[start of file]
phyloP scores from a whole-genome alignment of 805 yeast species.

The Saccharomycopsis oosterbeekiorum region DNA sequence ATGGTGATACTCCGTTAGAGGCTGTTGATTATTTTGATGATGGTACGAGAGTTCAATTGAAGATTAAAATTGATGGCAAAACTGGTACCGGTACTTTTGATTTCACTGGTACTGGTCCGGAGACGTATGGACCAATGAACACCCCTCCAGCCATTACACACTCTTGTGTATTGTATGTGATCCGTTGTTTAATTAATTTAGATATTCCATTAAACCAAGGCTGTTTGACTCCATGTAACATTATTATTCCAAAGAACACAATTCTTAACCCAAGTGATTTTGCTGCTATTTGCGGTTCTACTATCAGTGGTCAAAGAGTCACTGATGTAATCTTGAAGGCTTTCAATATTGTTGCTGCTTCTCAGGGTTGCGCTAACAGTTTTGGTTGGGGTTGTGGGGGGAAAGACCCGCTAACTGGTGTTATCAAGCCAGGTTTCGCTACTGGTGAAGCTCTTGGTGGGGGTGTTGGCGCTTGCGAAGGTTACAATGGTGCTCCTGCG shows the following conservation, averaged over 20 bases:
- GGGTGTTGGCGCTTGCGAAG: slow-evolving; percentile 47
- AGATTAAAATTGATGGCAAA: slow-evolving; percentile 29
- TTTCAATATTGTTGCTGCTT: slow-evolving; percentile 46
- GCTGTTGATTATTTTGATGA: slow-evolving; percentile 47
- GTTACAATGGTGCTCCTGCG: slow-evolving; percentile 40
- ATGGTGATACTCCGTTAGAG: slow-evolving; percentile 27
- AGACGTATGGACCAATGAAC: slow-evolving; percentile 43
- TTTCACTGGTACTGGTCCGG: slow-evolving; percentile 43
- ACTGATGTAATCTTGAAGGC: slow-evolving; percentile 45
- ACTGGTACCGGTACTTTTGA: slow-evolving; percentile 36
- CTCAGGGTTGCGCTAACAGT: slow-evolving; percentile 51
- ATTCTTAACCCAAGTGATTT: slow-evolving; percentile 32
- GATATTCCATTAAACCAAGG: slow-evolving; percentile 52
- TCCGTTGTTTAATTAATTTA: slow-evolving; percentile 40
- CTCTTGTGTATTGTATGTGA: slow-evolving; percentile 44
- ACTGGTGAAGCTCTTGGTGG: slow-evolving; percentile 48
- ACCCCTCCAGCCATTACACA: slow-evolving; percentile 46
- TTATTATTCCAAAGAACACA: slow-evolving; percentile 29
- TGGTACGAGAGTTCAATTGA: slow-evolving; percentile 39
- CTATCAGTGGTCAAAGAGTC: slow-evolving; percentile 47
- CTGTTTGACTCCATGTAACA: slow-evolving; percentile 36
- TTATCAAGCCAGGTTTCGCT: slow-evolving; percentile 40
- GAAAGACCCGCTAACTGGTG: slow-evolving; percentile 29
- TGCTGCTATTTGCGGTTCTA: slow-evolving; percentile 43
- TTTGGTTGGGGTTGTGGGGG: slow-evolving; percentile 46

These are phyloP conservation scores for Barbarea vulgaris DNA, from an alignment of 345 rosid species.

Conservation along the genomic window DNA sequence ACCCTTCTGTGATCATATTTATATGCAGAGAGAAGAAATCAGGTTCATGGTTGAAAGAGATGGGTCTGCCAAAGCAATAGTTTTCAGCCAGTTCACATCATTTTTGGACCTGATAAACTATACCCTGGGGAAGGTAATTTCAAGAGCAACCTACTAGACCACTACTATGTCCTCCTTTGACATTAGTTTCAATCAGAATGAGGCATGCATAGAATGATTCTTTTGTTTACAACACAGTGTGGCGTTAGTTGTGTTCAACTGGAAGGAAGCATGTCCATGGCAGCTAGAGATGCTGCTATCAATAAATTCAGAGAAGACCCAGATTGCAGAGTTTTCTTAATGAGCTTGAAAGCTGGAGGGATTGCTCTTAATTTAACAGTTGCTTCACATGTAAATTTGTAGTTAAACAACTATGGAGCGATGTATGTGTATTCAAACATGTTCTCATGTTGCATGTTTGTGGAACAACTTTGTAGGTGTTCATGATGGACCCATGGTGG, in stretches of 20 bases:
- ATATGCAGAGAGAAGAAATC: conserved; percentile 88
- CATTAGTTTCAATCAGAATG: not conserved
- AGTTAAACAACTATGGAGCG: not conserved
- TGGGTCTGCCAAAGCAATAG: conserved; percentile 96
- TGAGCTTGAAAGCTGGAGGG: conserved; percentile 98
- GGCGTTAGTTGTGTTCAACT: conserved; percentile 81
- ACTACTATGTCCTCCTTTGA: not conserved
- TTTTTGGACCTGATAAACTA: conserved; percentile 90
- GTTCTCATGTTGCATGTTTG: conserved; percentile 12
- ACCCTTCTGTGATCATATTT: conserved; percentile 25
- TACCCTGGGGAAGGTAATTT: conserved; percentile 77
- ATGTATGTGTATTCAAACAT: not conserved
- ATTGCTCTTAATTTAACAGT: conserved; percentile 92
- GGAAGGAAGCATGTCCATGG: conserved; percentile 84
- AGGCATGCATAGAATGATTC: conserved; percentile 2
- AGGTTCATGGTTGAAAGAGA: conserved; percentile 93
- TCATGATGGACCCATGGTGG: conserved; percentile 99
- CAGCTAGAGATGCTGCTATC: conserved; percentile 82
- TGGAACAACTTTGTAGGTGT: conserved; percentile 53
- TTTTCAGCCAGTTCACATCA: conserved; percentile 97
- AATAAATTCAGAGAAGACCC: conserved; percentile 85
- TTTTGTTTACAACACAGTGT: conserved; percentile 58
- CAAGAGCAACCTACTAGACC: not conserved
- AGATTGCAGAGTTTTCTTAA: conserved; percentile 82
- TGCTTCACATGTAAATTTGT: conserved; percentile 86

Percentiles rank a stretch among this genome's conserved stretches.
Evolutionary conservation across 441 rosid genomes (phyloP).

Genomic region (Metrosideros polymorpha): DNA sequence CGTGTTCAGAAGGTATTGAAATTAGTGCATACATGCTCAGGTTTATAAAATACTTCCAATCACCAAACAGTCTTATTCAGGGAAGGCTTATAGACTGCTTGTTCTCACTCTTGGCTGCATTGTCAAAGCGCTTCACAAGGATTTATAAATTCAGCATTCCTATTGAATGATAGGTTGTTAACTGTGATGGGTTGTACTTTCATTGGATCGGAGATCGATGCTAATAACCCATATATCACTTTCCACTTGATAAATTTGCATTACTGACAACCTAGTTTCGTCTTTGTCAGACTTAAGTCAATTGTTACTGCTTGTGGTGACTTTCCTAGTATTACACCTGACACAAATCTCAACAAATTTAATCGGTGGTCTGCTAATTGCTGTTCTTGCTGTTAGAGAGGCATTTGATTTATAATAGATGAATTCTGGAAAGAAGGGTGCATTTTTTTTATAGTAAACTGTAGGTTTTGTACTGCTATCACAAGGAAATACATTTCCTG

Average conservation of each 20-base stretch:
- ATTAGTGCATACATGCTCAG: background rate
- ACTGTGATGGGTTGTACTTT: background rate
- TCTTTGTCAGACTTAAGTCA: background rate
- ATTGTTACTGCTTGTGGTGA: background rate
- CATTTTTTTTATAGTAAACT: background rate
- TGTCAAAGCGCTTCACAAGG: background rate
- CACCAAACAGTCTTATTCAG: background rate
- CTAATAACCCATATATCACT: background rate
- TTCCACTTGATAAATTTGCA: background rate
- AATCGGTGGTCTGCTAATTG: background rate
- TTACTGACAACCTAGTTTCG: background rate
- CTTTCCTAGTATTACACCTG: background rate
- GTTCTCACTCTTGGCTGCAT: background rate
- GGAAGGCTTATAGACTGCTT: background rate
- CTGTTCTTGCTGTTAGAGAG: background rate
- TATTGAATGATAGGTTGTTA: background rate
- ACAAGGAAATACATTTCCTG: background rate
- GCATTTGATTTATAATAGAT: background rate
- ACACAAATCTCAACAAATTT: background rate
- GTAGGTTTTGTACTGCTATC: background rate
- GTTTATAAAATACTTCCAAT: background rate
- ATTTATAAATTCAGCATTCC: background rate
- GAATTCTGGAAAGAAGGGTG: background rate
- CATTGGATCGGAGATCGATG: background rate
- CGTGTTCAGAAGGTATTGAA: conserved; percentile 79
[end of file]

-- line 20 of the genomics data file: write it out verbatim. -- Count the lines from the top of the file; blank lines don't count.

- TTATTATTCCAAAGAACACA: slow-evolving; percentile 29